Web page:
October 4, 2023

BOE Seats, Referendum on Ballot for Nov. 7

By Donald Gilpin 

Now through November 7, Princeton voters will be weighing in on a School Board race with two incumbents and three challengers competing for three open positions, a $13 million school bond referendum focused on safety measures and facilities improvements, and several other area election races.

Some residents are sending in vote-by-mail ballots. Others will vote early in person at Princeton Shopping Center and six other locations in Mercer County from October 28 through November 5. And regular polling places will be open from 6 a.m. to 8 p.m. on Tuesday, November 7. Visit vote.nj.gov or contact the office of the county clerk at mercercounty.org for more information, including deadlines and forms.

In the race for three-year terms on the Princeton Public Schools (PPS) Board of Education (BOE), Beth Behrend and Michele Tuck-Ponder are seeking reelection for a third term, while Adam Bierman, Eleanor Hubbard, and Rene Obregon are campaigning to join the BOE for the first time. Three seats are up for grabs.

Next week Princeton voters will have two opportunities to assess the BOE candidates. On Tuesday, October 10, the Princeton Parent-Teacher Organization Council (PTOC) will be holding a Q&A with the five candidates from 7 to 8:30 p.m. via Zoom. See princetonptoc.weebly.com for more information and, on October 9, for a link.

And on Thursday, October 12 at 7:30 p.m. the BOE candidates will meet in a webinar hosted by the Princeton Public Library and the League of Women Voters of the Greater Princeton Area. Questions for the candidates can be sent to lwvprinceton@gmail.com — subject line Princeton BOE — by October 9, and a video of the forum will be posted on lwvprinceton@gmail.com, at VOTE411.org, and on the library’s YouTube channel.

Information about the candidates and their platforms is available at VOTE411.org and on the PTOC website at princetonptoc.weebly.com.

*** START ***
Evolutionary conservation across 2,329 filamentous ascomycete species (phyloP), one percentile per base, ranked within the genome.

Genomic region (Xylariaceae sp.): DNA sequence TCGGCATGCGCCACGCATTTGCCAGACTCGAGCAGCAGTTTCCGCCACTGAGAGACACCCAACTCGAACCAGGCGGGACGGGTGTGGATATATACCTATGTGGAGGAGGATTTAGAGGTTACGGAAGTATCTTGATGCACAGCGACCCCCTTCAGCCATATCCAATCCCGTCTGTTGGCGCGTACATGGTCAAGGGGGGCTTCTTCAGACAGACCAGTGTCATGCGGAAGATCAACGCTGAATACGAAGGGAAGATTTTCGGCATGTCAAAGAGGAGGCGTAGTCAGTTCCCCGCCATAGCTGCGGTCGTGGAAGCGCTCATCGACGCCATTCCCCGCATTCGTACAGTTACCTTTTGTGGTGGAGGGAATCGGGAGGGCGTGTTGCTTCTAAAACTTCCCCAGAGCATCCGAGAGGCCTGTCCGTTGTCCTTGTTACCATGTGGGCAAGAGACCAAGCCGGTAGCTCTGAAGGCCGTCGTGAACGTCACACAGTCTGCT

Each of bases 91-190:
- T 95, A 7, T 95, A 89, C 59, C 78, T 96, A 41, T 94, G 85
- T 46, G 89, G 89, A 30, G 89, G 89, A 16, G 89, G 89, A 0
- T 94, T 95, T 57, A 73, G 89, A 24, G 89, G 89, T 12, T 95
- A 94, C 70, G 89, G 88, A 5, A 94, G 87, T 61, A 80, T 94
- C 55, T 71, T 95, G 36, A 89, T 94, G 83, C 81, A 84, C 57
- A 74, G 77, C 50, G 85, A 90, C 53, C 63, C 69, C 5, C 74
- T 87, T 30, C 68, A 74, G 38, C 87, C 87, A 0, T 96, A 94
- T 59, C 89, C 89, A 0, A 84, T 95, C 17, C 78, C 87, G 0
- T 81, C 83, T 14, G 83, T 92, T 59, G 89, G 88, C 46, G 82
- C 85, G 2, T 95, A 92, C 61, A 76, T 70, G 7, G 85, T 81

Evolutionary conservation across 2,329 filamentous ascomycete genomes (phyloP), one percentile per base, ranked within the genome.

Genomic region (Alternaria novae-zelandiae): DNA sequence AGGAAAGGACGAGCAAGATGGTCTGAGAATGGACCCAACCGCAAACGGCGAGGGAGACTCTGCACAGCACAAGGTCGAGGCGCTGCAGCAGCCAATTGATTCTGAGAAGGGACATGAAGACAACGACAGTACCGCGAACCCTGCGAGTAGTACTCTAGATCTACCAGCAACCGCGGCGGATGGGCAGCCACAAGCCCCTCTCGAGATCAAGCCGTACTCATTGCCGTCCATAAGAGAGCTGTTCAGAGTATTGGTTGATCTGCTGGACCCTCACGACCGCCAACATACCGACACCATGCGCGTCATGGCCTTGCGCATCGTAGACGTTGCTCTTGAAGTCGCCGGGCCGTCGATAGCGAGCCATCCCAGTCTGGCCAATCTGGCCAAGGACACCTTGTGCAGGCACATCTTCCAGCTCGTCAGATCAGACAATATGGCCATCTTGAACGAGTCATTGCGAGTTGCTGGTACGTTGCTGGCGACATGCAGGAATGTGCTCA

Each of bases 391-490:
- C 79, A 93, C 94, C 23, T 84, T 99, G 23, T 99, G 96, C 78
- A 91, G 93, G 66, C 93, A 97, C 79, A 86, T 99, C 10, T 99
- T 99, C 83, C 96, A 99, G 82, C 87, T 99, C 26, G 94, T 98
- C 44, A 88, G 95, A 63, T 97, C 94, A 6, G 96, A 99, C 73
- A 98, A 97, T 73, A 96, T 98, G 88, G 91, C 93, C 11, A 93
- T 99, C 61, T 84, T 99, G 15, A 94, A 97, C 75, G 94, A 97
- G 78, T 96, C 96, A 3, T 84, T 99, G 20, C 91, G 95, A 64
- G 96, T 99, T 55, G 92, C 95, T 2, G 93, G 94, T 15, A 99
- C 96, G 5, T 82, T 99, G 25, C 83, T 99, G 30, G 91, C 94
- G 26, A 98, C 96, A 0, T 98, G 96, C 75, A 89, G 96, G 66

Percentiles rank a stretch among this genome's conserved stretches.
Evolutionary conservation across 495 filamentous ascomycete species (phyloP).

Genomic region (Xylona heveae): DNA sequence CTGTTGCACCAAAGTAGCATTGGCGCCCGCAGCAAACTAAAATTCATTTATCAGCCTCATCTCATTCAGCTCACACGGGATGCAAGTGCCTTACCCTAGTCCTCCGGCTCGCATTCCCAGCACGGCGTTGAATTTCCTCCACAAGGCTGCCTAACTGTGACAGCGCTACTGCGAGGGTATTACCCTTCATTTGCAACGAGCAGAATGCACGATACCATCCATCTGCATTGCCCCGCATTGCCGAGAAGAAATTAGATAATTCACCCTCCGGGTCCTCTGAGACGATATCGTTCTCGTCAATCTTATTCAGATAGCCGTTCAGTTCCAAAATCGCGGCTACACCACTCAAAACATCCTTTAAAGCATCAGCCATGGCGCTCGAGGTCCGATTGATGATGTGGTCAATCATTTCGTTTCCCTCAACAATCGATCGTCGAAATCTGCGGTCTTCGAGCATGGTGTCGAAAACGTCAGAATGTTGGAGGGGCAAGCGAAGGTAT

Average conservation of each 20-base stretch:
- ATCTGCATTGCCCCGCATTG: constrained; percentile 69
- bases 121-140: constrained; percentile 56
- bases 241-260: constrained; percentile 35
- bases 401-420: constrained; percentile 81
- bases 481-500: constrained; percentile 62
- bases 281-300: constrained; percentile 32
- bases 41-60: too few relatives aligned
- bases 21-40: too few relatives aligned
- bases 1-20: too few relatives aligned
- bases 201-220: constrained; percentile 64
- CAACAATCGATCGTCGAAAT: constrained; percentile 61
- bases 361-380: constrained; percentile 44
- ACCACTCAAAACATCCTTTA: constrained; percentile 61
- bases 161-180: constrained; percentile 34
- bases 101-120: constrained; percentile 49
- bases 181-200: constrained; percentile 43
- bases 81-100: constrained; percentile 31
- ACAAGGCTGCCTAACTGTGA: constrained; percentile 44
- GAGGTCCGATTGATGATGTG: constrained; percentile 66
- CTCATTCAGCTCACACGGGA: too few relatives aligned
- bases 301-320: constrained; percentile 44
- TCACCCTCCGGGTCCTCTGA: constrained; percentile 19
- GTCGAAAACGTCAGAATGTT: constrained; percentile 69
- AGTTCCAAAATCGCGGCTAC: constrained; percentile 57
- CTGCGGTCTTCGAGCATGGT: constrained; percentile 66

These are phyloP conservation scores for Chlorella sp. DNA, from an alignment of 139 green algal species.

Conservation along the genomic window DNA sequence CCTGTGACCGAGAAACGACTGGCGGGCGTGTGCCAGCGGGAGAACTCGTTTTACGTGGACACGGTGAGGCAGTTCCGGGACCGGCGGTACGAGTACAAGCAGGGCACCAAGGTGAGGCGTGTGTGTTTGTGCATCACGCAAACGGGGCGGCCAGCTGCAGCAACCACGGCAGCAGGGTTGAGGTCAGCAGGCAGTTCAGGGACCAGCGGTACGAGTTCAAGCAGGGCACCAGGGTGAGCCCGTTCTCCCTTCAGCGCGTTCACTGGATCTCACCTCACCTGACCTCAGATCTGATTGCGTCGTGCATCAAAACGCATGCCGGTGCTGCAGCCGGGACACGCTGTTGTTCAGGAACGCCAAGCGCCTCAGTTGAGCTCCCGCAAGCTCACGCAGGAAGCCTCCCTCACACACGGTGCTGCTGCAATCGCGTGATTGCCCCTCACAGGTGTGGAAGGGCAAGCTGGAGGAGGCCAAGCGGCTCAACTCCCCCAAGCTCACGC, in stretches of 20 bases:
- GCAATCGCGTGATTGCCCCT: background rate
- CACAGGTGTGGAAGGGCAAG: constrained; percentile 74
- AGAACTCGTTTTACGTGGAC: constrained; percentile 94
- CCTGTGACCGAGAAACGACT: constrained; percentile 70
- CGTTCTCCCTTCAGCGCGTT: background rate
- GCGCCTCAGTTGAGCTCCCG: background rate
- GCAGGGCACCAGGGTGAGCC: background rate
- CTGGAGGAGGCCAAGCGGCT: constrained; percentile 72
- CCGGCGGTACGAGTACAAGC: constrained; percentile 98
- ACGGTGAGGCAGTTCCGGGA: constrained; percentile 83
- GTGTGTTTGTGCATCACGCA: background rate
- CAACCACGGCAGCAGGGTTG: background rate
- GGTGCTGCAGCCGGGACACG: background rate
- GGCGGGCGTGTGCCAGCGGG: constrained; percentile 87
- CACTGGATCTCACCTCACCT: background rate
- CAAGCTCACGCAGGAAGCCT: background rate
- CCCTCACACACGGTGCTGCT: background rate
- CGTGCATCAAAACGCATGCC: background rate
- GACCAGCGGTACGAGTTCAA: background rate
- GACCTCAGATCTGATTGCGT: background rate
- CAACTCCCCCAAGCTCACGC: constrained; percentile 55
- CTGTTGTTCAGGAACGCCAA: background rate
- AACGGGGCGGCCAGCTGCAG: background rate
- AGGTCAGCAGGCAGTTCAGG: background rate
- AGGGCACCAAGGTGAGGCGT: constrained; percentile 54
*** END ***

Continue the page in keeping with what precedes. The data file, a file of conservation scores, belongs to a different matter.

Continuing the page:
Other contests on the ballot include Princeton Council, where incumbents David Cohen and Leticia Fraga are running unopposed for two seats; races for a state senate seat and two seats in the general assembly for the 16th legislative district; and county executive, sheriff, and two seats on the Board of County Commissioners for Mercer County.

Democratic incumbent Andrew Zwicker is seeking a second term in the state senate in a race against Republican Michael Pappas and Libertarian Michael J. Byrne. For general assembly, incumbent Roy Freiman and new candidate Michelle Drulis, both Democrats, are running against Republican challengers Ross Traphagen and Grace Zhang.

In Mercer County contests, Dan Benson is running for county executive for the Democrats against Republican Lisa Richford, while the race for sheriff pits Democrat incumbent John “Jack” Kemler against Republican Bryan “Bucky” Boccanfuso and Libertarian candidate Drew Cifrodelli.

In the election for Board of Mercer County Commissioners, two incumbent Democrats Lucylle Walter and John Cimino are running against Republicans Joseph Stillwell and Denise “Neicy” Turner for two available seats.

Schools Referendum

PPS has created a website at princetonk12.org/progress to help inform voters about the referendum proposal.

“Our goal is to make sure that every eligible voter in Princeton is aware of the vote and understands how the bond referendum is a key part of our strategic approach to address school safety and improvements,” said PPS Superintendent Carol Kelley as quoted in a September 28 PPS press release.

According to that press release, more than 30 percent of the project costs would go to security and safety upgrades, and the funding would also pay for renovations to the high school cafeteria, technology upgrades, energy-efficient building climate controls, and a variety of maintenance projects throughout the district.

The referendum, if approved, would result in contributions from the state of about $5 million in debt service aid toward payment for the projects. The PPS release notes that the owner of a home assessed at Princeton’s average of $848,037 could expect to pay $104 more per year in property taxes if the referendum passes.

The PPS press release goes on to urge voters to learn more about the referendum proposal on the princetonk12.org/progress website. The district will also post on social media and hold a virtual forum for voters, the release says.

The Mercer County clerk reports that new, recently purchased voting machines will be in use for the November 7 election. Poll workers, including students aged 16-17, are needed for the nine days of early voting and on November 7 at a rate of $300 for Election Day and $21.43 per hour during the early voting, plus $30 for attending training. Contact the County Board of Elections or visit vote.nj.gov for further information.